And in the case of measuring the cost of housing, there’s a lot of non-intuitive things here that go into this. One really important point, interesting point is, for most homeowners, their cost of housing is increased according to the Bureau of Labor Statistics because of this increase in rent. But that doesn’t mean the cash they’re shelling out is increasing, right? Because they’ve got a 30-year fixed rate mortgage, 15-year fixed rate mortgage. Nothing’s changing for them. But the BLS says, “Oh, your inflation rate just rose.” So from a cash perspective, an income perspective, it’s not as bad as it sounds. It’s bad. I’m not saying it’s not. It doesn’t mean quite the same thing as if food prices rise 8-10 percent, because you’re actually shelling out more cash to buy those groceries.
Thompson: It just seems to me that shelter inflation, experientially, is very different than energy inflation. When gas prices change, everyone, two weeks later sees a higher price at the pump. And when they have to refill their cars, they have to pay more money for that same amount of gas. But with rent inflation, a lot of people, most people who are renting, are in contracts that are already locked in. If they are homeowners, they are paying mortgages that are probably locked in. And so it’s a little bit funky how rising shelter inflation should make us think about the fact that everyone’s paying higher prices because most people who are paying for shelter are not paying higher and higher and higher prices every single month. That’s a very strange situation.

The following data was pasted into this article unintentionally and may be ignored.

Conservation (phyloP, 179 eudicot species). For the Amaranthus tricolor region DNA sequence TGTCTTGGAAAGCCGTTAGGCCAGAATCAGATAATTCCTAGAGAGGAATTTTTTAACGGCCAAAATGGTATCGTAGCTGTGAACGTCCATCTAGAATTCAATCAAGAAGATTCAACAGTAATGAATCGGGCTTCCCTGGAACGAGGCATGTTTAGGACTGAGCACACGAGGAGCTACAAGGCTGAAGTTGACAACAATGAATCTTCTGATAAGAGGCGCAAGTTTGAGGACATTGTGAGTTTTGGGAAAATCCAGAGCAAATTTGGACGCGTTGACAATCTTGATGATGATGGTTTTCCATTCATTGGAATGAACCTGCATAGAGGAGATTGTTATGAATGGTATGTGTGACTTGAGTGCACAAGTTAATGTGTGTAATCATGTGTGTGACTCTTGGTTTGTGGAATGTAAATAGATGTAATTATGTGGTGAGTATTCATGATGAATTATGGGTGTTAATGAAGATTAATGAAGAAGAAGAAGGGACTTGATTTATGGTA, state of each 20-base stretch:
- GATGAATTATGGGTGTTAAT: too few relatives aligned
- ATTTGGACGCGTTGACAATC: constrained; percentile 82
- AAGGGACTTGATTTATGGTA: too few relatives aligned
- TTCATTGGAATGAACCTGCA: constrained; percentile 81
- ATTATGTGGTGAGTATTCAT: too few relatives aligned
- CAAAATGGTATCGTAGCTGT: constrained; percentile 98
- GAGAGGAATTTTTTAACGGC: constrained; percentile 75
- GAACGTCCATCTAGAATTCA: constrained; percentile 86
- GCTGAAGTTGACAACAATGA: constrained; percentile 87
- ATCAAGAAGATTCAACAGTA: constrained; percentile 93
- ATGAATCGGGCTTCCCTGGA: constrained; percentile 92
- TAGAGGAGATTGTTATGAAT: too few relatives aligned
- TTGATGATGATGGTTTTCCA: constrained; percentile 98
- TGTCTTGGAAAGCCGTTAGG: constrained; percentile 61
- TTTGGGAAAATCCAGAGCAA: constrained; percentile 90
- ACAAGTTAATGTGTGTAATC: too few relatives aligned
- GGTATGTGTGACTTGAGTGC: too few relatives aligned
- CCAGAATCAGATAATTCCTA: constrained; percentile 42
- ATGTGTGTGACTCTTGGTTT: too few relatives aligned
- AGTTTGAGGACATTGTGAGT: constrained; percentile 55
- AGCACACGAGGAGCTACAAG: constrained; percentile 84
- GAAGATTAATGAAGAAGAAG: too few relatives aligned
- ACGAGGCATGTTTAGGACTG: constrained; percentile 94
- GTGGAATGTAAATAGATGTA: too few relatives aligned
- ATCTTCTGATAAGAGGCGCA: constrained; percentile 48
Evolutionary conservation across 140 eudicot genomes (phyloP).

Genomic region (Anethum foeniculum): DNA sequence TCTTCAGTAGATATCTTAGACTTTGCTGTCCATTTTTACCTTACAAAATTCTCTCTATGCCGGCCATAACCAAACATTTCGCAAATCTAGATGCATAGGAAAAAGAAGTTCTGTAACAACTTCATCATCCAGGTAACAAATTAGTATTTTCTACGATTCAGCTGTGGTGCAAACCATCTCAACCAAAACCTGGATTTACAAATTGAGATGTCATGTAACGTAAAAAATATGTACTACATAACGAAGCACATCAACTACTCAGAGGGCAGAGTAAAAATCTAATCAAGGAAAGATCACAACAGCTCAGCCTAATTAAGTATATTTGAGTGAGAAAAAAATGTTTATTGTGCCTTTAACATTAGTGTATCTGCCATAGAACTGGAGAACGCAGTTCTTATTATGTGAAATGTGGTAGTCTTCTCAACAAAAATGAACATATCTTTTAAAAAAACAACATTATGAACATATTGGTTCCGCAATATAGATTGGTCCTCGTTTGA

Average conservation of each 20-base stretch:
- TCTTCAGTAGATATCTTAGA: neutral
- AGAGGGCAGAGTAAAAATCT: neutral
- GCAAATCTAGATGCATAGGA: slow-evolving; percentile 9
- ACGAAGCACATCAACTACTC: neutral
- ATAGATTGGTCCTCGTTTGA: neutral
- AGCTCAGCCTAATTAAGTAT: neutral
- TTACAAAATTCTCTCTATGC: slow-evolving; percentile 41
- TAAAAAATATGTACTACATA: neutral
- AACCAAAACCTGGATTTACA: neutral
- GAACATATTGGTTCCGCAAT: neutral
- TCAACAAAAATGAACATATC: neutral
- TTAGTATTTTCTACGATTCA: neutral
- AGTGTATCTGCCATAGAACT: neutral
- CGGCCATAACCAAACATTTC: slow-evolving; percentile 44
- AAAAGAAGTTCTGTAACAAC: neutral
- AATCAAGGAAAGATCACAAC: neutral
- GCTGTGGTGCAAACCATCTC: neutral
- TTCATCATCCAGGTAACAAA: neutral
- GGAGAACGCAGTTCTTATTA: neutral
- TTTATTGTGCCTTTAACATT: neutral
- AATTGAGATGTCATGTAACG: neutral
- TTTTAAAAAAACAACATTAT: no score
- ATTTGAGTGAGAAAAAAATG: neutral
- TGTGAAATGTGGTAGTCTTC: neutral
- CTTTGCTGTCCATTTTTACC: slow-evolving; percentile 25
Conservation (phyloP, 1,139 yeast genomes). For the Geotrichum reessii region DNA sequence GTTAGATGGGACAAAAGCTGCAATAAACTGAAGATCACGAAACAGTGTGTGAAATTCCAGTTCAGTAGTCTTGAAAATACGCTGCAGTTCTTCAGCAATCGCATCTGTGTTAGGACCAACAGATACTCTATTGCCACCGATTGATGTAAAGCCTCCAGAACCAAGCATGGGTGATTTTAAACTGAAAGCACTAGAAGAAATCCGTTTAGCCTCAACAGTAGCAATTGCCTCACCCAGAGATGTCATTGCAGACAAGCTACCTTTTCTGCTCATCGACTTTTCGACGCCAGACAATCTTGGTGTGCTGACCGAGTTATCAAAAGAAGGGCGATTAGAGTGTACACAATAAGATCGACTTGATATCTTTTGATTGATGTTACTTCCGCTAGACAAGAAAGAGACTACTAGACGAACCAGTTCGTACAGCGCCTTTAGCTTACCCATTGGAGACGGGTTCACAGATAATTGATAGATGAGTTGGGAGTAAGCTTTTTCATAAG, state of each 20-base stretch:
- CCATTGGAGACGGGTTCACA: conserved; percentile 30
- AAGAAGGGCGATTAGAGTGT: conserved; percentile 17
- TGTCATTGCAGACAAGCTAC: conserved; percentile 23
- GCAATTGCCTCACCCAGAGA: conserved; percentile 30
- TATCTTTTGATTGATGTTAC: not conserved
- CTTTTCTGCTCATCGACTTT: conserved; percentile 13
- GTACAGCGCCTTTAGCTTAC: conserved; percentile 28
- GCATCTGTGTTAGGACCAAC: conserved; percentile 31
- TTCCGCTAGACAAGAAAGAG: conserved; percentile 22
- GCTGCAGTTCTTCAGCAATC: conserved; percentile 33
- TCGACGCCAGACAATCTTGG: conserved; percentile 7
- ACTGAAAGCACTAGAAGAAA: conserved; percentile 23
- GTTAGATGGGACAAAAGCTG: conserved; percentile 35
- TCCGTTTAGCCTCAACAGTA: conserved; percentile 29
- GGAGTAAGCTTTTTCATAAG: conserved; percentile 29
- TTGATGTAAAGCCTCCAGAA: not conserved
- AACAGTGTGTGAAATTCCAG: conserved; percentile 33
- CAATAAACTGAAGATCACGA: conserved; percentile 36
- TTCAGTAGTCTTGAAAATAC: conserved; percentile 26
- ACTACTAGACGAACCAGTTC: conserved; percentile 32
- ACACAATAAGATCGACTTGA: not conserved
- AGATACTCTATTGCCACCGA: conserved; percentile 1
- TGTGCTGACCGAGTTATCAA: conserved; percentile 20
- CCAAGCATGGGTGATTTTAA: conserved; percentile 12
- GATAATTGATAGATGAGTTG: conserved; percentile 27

Zandi: Well, that goes back to your Zillow point. Zillow, that increase in rent is for people who are moving into new apartments or someone who’s renting and their lease came up and now they’re renewing their rent. But as you point out, that’s a small part of the population. For most of the population that doesn’t happen for a period of time. The Zillow rent increase is not representative of the rent increase that most people are facing at any given point in time. But, there’s broadly speaking, that’s actually good news that Zillow is reporting market rents aren’t rising as fast. That will ultimately start showing up in the Bureau of Labor Statistics’ measure of consumer price inflation. Probably, my guess is very late this year, going into next year, we’ll start to see that roll over. We need that, because right now it’s adding a lot to overall inflation.
This transcript was edited for clarity.
Host: Derek Thompson
Guest: Mark Zandi
Producer: Devon Manze